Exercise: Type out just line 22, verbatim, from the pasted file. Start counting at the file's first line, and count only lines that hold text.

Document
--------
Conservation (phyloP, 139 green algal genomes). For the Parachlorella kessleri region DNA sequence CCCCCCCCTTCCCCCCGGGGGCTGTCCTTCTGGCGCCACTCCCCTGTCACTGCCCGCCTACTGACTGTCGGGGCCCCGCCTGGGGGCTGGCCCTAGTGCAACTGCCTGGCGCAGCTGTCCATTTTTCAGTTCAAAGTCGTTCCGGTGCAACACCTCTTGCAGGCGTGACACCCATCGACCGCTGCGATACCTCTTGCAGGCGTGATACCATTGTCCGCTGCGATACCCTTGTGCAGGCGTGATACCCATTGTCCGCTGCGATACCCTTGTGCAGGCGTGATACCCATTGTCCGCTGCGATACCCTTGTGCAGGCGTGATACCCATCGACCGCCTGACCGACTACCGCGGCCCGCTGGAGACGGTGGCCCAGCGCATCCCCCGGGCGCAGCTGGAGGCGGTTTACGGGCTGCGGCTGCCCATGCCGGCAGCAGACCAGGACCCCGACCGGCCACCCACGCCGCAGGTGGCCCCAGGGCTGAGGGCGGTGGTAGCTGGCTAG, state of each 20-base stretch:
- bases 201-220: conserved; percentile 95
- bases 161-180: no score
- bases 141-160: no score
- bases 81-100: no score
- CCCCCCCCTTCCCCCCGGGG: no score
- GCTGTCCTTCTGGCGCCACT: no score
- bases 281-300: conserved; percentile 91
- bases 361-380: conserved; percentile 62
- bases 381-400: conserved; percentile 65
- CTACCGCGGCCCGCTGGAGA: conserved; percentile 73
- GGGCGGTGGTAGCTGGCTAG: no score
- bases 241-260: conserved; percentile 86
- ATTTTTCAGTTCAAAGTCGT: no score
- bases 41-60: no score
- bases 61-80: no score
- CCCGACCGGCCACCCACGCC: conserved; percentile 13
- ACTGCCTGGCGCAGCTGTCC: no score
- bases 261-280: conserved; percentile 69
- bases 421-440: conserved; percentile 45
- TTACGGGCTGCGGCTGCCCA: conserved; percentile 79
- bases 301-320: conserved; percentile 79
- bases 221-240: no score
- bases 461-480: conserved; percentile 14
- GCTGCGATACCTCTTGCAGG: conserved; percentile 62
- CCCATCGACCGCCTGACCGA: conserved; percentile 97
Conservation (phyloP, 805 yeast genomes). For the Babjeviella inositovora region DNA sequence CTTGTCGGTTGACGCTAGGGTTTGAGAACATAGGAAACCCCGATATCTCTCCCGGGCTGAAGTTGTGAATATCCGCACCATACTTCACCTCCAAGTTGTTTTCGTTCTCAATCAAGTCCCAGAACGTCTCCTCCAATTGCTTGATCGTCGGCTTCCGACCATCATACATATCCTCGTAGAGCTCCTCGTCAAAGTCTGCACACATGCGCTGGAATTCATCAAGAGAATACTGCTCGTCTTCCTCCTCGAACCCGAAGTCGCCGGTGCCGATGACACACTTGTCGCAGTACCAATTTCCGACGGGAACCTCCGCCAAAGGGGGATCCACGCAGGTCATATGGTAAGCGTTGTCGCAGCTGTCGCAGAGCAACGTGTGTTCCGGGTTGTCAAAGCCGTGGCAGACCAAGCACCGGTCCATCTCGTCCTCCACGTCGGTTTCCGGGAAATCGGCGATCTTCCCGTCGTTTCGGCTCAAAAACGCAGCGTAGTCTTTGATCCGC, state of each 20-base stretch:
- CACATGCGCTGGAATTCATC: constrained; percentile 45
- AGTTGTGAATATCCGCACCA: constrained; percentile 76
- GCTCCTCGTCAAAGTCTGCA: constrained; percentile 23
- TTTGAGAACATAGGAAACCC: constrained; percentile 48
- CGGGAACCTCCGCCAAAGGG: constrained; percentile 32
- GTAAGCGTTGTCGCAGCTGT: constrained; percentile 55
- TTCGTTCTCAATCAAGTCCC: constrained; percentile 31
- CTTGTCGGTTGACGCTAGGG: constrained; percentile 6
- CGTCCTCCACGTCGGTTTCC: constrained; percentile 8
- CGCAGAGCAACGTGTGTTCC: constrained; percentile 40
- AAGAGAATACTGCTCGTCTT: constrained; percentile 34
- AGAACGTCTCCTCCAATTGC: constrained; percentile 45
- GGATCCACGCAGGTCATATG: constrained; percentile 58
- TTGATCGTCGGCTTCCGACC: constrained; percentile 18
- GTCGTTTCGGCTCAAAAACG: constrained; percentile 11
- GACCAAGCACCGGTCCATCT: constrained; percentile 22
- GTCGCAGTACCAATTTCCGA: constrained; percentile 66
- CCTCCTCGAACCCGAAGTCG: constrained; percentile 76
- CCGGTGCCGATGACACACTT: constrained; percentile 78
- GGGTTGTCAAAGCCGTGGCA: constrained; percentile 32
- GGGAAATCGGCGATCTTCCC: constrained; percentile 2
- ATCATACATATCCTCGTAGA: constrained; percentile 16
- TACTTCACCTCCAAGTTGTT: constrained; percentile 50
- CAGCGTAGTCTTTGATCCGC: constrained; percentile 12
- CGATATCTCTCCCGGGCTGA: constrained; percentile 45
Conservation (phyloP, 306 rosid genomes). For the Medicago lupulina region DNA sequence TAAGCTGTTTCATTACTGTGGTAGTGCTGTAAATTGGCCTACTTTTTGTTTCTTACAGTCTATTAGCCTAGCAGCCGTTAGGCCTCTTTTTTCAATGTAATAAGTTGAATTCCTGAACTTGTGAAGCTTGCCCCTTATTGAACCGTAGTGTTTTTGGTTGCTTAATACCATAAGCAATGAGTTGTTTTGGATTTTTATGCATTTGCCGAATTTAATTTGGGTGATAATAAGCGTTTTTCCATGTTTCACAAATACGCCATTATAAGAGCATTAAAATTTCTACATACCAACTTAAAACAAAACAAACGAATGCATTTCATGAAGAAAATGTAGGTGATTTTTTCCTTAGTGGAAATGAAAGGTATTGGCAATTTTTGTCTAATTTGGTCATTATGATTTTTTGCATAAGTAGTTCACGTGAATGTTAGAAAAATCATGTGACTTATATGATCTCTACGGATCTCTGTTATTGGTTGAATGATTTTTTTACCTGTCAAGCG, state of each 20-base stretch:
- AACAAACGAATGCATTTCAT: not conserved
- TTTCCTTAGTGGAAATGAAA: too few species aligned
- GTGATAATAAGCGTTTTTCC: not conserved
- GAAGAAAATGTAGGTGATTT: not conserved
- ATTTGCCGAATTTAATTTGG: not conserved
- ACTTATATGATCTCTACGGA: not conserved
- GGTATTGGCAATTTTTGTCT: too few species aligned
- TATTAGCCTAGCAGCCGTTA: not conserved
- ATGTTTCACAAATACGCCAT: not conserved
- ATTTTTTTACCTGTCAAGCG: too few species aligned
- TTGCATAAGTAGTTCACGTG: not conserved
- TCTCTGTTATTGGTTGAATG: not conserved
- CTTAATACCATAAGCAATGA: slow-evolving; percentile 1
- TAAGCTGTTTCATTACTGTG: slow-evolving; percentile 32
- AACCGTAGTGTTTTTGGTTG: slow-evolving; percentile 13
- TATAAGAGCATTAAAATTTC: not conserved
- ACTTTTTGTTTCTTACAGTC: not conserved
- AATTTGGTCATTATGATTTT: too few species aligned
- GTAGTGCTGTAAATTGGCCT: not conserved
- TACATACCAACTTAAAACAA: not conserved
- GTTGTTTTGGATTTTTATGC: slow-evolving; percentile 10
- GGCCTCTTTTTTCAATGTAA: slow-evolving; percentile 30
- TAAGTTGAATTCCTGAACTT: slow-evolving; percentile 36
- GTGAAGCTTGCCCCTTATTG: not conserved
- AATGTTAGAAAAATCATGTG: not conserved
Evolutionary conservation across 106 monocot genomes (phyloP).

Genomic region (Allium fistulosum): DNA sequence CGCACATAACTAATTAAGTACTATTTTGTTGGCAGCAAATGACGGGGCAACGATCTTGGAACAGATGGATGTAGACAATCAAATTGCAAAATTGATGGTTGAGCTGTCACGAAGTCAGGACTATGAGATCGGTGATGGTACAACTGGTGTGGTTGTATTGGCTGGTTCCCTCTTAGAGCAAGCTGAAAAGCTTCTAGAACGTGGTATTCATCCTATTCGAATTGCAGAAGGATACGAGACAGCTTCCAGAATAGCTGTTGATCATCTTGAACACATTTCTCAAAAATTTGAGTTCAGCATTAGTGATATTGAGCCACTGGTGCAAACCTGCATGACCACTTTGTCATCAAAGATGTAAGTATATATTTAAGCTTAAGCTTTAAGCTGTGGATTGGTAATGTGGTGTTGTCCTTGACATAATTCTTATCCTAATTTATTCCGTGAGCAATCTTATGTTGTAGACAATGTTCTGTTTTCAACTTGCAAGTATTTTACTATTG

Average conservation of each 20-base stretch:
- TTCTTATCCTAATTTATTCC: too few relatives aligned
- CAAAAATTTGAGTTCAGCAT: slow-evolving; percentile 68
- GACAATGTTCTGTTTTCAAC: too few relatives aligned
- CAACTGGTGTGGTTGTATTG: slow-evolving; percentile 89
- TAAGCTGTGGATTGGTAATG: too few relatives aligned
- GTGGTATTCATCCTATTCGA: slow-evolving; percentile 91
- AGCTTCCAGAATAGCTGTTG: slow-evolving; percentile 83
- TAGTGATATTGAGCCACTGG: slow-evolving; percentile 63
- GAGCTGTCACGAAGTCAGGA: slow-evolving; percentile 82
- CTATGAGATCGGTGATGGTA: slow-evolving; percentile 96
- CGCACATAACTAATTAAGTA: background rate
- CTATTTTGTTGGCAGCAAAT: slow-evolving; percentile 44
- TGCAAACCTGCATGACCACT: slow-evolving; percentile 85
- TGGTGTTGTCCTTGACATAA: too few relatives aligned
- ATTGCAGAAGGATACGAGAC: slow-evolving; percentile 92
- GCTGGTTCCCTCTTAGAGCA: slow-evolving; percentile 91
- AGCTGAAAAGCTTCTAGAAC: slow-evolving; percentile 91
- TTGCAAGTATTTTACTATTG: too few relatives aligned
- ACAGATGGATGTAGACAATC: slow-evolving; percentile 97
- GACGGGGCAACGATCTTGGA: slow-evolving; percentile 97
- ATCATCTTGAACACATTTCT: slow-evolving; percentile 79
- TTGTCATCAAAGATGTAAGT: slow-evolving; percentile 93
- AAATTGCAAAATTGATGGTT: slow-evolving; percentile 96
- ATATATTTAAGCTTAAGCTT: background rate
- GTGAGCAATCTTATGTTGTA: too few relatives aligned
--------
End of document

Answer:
- bases 301-320: conserved; percentile 79